As of July 2016 the first five project tasks have been completed, and the data collection program is being implemented. A prestressed concrete multi-beam bridge in Oregon and a steel multi-beam bridge in Wisconsin have been identified as initial test sites for the data collection program. The sites were chosen from bridges located in States participating in the pooled fund study using selection criteria consistent with that used by the LTBP Program to select reference bridges. Several additional criteria were also considered, including proximity to existing weigh stations or WIM sites, Average Daily Truck Traffic (ADTT) characteristics, ease of access, and proximity to electrical power service.
The prestressed concrete bridge carries two lanes of I–84 West over County Road 1133 in Umatilla County, OR. The bridge, constructed in 1969, is located approximately 30 miles west of the Emigrant Hill Weight Enforcement Station. The bridge consists of three simple spans (deck continuous for live load) and has an overall length of 160 feet. The superstructure consists of a cast-in-place (CIP) reinforced concrete deck on American Association of State Highway and Transportation Officials (AASHTO) Type III prestressed beams. The 2013 Average Daily Traffic (ADT) for the bridge was 7,400; 29 percent of that was truck traffic.
The data collection program for the prestressed concrete bridge site includes the installation of a new WIM site in the pavement just east of the bridge and instrumentation of bridge components located in the middle span of the structure. The new WIM site includes an overview camera and will classify and measure the weights of vehicles in the two traffic lanes that cross the bridge. Various sensors installed on the bridge elements will measure and record how the bridge responds as the vehicles characterized by the WIM site cross the structure. Data collection from this test site is expected to begin in October 2016.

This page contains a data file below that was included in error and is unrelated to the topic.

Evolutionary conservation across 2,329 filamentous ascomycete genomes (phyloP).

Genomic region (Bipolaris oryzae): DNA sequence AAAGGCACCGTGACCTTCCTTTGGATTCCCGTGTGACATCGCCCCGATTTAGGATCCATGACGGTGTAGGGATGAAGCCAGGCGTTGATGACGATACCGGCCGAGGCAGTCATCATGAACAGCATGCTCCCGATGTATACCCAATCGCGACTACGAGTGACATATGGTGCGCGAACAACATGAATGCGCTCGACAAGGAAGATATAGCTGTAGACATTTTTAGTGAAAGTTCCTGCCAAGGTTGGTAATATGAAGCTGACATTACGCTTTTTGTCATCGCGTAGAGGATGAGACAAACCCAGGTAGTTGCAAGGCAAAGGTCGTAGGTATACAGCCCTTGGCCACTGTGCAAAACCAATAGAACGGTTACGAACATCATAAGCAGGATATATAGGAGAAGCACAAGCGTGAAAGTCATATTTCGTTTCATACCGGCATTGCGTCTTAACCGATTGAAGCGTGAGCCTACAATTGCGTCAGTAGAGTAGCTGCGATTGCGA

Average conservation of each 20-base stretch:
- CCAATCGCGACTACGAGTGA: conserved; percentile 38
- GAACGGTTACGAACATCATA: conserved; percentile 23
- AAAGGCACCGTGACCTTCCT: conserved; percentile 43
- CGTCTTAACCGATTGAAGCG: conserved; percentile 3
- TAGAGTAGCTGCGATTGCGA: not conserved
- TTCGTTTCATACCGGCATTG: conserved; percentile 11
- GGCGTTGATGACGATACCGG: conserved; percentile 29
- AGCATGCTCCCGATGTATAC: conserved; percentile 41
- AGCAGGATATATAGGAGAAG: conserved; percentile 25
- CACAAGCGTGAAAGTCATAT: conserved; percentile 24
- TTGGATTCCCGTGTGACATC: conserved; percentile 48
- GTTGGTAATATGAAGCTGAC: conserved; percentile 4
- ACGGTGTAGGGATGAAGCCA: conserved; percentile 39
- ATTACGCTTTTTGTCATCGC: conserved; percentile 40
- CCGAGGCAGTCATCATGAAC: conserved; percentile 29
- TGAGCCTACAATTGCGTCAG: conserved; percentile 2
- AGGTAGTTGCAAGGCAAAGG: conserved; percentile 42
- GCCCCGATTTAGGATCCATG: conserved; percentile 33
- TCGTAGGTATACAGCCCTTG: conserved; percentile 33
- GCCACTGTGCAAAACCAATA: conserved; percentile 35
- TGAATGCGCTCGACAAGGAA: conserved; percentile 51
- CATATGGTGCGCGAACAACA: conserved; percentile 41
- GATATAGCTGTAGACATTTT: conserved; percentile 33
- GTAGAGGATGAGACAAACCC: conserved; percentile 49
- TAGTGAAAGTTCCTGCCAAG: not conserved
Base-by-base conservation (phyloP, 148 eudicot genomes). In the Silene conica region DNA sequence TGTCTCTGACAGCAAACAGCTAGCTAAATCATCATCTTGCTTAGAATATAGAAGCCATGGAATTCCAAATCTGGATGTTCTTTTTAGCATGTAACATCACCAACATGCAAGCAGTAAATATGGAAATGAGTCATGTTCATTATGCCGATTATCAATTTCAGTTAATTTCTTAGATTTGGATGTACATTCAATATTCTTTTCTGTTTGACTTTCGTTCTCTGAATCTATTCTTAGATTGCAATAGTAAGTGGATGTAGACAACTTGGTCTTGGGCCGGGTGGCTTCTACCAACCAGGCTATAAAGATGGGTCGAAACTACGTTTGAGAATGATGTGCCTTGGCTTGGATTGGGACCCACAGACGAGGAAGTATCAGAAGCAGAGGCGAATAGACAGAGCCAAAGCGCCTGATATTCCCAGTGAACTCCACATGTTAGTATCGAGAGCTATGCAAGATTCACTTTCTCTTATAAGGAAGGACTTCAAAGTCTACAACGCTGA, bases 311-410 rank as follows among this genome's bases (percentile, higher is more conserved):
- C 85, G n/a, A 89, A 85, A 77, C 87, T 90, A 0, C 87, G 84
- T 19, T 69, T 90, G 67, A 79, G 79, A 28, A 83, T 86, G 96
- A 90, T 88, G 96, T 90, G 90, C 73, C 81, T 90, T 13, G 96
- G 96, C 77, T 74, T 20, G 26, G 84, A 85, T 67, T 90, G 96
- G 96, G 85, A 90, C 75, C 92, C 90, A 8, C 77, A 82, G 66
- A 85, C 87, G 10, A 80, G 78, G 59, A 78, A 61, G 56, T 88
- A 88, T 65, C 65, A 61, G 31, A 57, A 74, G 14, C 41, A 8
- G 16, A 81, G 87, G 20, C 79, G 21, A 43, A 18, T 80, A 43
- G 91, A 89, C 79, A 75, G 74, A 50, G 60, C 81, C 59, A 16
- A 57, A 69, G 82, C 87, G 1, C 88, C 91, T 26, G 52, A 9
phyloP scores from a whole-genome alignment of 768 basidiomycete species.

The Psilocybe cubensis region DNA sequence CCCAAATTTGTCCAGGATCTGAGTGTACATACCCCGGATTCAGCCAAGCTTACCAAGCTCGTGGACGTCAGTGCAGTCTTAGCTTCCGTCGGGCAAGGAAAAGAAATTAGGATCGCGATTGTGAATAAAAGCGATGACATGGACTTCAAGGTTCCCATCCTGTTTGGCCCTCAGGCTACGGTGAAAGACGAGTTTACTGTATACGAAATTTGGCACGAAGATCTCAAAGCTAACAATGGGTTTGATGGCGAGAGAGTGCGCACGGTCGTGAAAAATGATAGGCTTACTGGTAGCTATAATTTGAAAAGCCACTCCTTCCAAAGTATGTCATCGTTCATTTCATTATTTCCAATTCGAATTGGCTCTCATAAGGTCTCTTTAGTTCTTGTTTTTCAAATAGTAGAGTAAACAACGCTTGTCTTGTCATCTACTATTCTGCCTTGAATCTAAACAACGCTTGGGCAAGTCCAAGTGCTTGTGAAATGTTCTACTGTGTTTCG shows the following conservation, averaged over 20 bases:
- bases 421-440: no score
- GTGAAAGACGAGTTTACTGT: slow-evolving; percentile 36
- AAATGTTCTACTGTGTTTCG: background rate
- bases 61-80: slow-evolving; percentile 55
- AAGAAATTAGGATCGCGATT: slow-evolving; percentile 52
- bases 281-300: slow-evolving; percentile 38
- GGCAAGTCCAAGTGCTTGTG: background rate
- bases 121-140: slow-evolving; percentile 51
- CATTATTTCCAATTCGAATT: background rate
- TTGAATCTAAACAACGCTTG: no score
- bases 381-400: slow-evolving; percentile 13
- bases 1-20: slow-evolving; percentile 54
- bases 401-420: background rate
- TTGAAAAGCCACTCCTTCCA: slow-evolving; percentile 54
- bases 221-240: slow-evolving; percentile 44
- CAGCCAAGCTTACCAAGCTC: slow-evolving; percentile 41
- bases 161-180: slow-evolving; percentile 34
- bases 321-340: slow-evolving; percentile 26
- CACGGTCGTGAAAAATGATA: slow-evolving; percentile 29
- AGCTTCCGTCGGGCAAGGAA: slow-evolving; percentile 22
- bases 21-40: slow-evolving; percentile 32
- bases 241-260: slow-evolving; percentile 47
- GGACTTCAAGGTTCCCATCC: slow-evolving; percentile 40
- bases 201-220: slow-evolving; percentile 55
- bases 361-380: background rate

The steel bridge identified for this study carries two westbound lanes of State Highway 29 over County Highway Q in Marathon County, WI. The bridge was constructed in 1990 and is located approximately 8.5 miles west of an existing LTPP WIM site. The bridge is a simple span structure consisting of a CIP reinforced concrete deck on steel plate girders. The overall span length of the bridge is 130 feet. The 2010 ADT for the bridge was 5,600, with 8 percent truck traffic.
The data collection program for this bridge will take advantage of the existing LTPP WIM site to collect classification and weight data for the vehicles crossing the structure. Various sensors will be installed on the bridge elements to measure how the bridge responds when the vehicles characterized by the WIM site cross the structure. Data collection from this site is expected to begin in the spring of 2017.
The results obtained and lessons learned from the data collection programs at these two bridge sites are expected to be used to further refine the design and execution of the data collection program for future bridge sites included in the study.
The current participants in the pooled fund study include the FHWA LTBP Program and the transportation departments from the following seven States: Georgia, Iowa, Minnesota, North Carolina, Oregon, Pennsylvania, and Wisconsin. The study is being executed by engineers from Pennoni’s Intelligent Infrastructure Systems division.